The vitriol and sheer negativity of some rabid conservative agendas feel like they drag us into contraction and smallness…Paradoxically, it’s only the expansive power of love that can lead us into a politic of inspiration. But how do we, especially in the face of great challenge and a fierce push to fight fire with fire, truly lead with love?
Martin Luther King, Jr. | “Why I’m opposed to the war in Vietnam” Listen to Martin Luther King, Jr.’s Grammy Award winning speech (delivered on April 30, 1967) on the triple evils of racism, economic exploitation, and militarism. Review | Yoga to the People This review of Yoga to the People, with locations in Manhattan, Berkeley, […]
With a focus on marginalized communities, the Fund for Nonviolence’s programs support social justice that moves people toward compassion. They work with an understanding that the world we live in is one that is shared and therefore whatever we all do affects everyone in it. One of their programs, Justice with Dignity, seeks to support […]
i believe that if you just do your little bit without thinking of the bigness of what you stand against, if you turn to the enlargement of your own capacities, just that in itself creates new potential.
“I am very, very content to just be here and to work with what I have. And not try to figure out how to have another life, how to have some life other than the one that’s in front of me. It seems like that’s what we’re often trying to do. We’re trying to figure out, How do I hurry up through this particular moment and get to another one?”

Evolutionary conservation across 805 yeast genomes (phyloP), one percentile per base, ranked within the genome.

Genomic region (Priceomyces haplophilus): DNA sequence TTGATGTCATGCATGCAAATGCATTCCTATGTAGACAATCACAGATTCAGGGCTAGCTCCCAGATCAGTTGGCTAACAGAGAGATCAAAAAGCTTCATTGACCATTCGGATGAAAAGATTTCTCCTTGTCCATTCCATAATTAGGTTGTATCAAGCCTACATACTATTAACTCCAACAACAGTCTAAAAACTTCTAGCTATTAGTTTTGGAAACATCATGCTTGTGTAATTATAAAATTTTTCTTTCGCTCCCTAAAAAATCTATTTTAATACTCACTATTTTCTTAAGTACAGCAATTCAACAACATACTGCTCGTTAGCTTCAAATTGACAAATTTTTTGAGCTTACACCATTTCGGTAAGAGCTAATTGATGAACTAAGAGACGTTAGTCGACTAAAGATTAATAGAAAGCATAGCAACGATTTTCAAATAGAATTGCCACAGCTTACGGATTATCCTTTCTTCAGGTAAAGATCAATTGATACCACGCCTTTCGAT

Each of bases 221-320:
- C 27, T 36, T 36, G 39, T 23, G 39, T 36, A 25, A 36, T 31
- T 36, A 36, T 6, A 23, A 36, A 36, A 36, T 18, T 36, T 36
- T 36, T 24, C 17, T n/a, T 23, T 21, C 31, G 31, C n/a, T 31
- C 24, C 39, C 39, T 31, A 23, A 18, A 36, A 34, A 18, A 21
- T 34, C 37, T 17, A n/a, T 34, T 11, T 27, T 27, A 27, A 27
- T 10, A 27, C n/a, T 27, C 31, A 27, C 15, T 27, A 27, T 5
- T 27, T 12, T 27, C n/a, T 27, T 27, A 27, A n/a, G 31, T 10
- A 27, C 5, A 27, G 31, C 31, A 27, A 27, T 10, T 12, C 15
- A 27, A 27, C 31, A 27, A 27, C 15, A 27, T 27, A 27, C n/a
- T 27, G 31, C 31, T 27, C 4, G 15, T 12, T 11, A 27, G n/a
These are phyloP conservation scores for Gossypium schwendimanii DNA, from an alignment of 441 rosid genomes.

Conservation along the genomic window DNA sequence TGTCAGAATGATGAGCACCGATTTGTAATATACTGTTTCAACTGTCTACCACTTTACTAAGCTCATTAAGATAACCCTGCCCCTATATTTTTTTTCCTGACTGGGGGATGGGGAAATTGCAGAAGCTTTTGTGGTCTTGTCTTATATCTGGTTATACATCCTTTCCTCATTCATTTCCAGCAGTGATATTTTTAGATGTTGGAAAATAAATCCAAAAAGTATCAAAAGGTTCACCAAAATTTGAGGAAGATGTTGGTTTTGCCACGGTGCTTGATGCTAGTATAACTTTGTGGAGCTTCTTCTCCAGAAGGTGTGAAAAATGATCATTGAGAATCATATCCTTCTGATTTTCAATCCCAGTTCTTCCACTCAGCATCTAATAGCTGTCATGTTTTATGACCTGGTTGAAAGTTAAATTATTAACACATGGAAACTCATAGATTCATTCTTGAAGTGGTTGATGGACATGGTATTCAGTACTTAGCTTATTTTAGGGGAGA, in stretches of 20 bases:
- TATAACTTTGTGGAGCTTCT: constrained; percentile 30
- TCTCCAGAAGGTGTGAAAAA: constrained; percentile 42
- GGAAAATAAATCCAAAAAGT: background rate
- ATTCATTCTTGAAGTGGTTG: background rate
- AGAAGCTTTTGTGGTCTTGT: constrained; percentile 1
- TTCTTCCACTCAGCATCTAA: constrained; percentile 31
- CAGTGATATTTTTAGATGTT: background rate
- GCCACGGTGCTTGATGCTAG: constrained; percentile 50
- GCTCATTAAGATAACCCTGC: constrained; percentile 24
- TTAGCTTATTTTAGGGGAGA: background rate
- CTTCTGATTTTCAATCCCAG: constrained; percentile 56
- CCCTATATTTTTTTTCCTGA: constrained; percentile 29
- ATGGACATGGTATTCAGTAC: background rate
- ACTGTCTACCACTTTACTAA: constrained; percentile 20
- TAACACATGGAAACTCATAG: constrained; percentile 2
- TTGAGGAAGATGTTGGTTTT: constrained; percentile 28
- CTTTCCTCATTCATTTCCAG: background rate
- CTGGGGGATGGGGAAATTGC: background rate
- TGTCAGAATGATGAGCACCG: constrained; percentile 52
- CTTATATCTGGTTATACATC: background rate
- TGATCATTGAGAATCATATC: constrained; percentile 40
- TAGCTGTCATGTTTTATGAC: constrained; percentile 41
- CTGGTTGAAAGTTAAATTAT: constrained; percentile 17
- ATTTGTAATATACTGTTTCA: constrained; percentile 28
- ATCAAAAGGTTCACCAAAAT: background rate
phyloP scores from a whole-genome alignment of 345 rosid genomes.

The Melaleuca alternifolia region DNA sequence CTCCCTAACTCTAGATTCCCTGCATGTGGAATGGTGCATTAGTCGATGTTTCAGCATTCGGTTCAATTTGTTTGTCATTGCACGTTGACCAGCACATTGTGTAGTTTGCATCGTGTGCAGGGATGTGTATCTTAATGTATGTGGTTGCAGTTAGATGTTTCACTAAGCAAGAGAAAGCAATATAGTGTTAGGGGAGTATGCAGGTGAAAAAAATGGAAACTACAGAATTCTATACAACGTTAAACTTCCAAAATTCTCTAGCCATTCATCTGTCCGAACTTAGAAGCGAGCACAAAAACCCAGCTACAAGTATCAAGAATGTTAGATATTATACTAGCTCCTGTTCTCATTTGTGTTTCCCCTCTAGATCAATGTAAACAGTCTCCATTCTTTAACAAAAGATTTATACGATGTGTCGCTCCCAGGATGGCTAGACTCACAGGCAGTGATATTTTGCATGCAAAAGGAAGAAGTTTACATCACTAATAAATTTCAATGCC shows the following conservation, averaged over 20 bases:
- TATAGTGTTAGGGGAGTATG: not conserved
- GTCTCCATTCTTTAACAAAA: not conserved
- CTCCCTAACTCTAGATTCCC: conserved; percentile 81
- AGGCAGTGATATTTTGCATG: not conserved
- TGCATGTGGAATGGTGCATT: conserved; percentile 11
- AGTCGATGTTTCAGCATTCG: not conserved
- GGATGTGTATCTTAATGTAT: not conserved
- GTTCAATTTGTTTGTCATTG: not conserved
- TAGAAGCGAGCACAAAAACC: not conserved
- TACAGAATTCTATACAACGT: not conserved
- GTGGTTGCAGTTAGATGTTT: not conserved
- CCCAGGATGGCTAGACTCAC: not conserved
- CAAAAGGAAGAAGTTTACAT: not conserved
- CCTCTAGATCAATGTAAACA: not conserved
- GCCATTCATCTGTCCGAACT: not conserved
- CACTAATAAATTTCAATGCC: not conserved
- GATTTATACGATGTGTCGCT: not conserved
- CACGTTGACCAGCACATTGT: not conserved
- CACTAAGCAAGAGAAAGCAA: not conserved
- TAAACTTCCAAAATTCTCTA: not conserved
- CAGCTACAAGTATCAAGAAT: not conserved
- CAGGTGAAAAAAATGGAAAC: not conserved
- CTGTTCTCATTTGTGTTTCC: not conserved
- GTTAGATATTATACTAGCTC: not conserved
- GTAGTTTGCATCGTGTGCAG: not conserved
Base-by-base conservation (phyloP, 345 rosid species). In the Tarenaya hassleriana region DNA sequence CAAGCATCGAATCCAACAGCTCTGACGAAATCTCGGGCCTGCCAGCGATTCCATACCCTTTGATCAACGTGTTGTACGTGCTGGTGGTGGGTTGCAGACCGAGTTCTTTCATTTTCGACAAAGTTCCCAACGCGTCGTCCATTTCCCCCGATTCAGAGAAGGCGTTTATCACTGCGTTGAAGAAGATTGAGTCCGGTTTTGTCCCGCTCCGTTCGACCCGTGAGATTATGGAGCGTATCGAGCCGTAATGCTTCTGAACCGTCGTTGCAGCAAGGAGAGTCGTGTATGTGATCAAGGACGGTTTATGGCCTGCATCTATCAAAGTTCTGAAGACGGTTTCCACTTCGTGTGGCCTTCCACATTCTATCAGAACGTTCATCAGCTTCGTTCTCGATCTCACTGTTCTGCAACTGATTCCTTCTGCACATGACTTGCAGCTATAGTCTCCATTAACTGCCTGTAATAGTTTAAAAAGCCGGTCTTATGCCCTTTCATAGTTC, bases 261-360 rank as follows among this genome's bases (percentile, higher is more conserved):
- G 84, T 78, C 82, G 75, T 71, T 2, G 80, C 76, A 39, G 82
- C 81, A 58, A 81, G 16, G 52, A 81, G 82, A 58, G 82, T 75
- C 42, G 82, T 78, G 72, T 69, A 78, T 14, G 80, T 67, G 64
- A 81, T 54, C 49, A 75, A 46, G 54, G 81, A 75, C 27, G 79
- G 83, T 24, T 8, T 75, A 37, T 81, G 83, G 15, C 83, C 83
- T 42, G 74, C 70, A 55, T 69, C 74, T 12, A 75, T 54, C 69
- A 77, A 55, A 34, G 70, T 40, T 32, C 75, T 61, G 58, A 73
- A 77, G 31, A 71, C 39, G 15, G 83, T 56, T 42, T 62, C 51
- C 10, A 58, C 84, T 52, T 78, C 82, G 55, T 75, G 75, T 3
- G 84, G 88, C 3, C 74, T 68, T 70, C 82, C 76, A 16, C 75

We at Spirit in Action believe activists need to create a collective vision of what kind of world we want to live in—not a utopian fantasy, but a vision based on what we know is possible…if we focus too much on the problems we can’t see the possibilities
Web of Change connects the foremost thinkers and do-ers in social media, technology, and social change. Together this is a growing community of leaders working for transformation of our organizations and our world.
Start the movement toward dismantling punitive justice and discovering the justice that comes from love: What is it that we have to see? What do we have to deconstruct? What are we holding onto that it’s time to dismantle in our own hearts so that we can create more space for real justice? This is justice that arises, not out of a sense of punishment, but out of a sense of love, justice that serves and embodies love. Not justice that is confused and mistaken for punishment.